It's a question many of us ask ourselves before changing the floors, cabinets and furniture in our home - what wood should I use? Can I mix maple cabinets with oak floors? Is Teak the current wood of choice? Which wood is the warmest?Wood
Sunset Books helps define wood types, cuts, installation and more.
Sunset Ideas for Great Floors
When you choose wood, you're choosing one of the warmest, most time-tested, and versatile flooring materials. And one that looks better with time.
Types of wood
Many wood species are used for flooring. Each one has its own natural color, markings, and advantages.
Oak flooring comes in either white or red. The color of white oak runs from a creamy white or light brown to medium brown. It's a bit harder than red oak, has smaller markings, and has a more uniform appearance. Red oak is reddish brown, and its open grain makes it somewhat porous.
Maple flooring runs from pale white to light reddish brown. It has a uniform texture and closed grain and is very hard, harder than red oak.
Pine, considered a softwood rather than a hardwood like oak or maple, was commonly used in early American flooring because of its natural stability. Longleaf heart pine (on a par with red oak) and southern yellow pine are the hardest of all pines. Minor dents and dings will happen over time but tend to enhance a floor's character.
Bamboo flooring is similar to oak in dent resistance and is much more dimensionally stable than most wood flooring. Because bamboo is harvested from grass and rejuvenates itself to maturity in three to five years, it is environmentally friendly. It comes in both vertical and flat-grain patterns and in a light natural and a darker amber color.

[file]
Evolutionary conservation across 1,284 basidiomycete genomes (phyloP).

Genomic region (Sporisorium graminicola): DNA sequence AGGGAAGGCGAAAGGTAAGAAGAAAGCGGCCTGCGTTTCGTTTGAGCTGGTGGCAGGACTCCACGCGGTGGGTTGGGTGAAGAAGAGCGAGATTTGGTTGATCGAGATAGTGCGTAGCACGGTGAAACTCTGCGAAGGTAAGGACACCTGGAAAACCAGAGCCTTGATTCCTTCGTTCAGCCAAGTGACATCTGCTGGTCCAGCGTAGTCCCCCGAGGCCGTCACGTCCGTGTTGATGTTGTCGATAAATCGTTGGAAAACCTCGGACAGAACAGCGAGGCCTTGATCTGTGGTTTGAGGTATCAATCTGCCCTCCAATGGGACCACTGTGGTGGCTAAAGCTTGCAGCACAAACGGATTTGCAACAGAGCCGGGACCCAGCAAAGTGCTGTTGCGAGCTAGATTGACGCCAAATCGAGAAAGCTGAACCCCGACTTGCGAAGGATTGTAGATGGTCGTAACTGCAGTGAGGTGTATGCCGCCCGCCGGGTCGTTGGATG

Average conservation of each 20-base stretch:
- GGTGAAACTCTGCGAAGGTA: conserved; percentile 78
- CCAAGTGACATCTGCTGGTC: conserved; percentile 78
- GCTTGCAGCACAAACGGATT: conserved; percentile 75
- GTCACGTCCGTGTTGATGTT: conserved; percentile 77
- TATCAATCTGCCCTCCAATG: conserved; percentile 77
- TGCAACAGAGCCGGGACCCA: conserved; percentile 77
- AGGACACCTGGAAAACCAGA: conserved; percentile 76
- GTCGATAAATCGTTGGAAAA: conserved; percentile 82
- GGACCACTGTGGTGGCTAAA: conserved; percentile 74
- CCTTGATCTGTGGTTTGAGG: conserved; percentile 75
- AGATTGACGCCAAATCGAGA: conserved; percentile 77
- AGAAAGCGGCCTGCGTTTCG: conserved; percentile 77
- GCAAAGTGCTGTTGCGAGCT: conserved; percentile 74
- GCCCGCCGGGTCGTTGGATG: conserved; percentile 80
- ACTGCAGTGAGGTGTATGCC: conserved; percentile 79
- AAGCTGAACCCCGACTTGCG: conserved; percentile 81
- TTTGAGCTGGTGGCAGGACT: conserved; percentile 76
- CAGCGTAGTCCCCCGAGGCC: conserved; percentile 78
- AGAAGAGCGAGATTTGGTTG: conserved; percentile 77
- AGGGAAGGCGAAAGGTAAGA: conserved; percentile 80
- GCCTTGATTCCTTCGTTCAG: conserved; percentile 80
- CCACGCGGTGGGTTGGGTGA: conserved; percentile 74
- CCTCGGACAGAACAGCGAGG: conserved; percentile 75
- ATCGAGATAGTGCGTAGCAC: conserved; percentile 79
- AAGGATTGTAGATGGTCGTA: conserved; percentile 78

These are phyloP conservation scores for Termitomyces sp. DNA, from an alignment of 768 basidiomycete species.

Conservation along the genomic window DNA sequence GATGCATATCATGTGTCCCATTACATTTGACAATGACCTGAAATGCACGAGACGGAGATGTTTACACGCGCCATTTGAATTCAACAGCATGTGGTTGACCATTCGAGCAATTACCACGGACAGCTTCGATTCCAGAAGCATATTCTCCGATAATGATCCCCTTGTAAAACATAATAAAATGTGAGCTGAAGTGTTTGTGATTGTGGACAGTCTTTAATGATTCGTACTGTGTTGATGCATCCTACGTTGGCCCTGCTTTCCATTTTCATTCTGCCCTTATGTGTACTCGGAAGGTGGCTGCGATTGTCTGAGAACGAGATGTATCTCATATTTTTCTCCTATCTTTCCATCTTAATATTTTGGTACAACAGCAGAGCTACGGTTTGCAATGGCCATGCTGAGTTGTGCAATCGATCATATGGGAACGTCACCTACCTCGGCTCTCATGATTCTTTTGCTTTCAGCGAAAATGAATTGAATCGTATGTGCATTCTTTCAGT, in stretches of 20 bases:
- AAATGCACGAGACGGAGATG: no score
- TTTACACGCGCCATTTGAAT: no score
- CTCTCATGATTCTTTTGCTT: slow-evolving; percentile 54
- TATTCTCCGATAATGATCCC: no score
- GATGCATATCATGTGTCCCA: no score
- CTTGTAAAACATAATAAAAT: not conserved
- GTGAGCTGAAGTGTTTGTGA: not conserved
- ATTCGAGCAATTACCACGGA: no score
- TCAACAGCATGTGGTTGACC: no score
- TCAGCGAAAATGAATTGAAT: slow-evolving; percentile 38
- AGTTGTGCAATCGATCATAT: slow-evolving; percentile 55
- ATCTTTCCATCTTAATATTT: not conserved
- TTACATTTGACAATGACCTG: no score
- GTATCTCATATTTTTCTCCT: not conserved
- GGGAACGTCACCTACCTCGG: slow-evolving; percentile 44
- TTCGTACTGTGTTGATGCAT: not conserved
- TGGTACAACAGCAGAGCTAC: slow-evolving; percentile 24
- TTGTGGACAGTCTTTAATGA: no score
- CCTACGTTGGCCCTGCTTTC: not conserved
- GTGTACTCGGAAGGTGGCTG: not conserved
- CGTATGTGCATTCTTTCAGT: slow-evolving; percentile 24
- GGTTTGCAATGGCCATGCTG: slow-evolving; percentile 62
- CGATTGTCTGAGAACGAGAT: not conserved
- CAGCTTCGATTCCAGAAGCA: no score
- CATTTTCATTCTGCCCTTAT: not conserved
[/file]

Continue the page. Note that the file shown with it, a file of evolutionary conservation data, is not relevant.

Cherry is appreciated for its warm reddish coloring, straight grain, and smooth texture. It looks sleek when sanded and finished and is frequently used for cabinetry. Of medium density, it is dimensionally stable upon kiln drying.
Mahogany, an extremely durable high-density wood, has a deep reddish brown color and very fine graining. Mahogany encompasses a few different timber species. It was first discovered in the West Indies but now, due to sustainable harvesting, comes from Mexico, and Central and South America.
Teak, similar in strength to oak, is naturally resistant to insects, fungus, termites, and temperature shifts. Recently brought back into vogue through sustainable sources, it has a distinct shading that varies from yellowish brown to dark golden brown. Its grain runs straight, although its texture can be uneven.
Bev & Mike
Landfair Furniture + Design Gallery
Wednesday, April 12, 2006
In case you missed it Pure Contemporary has a short article on Jan. 30, 2006 reproduced here entitled Types of Wood: How to Choose
Posted by Michael Landfair at 5:43 PM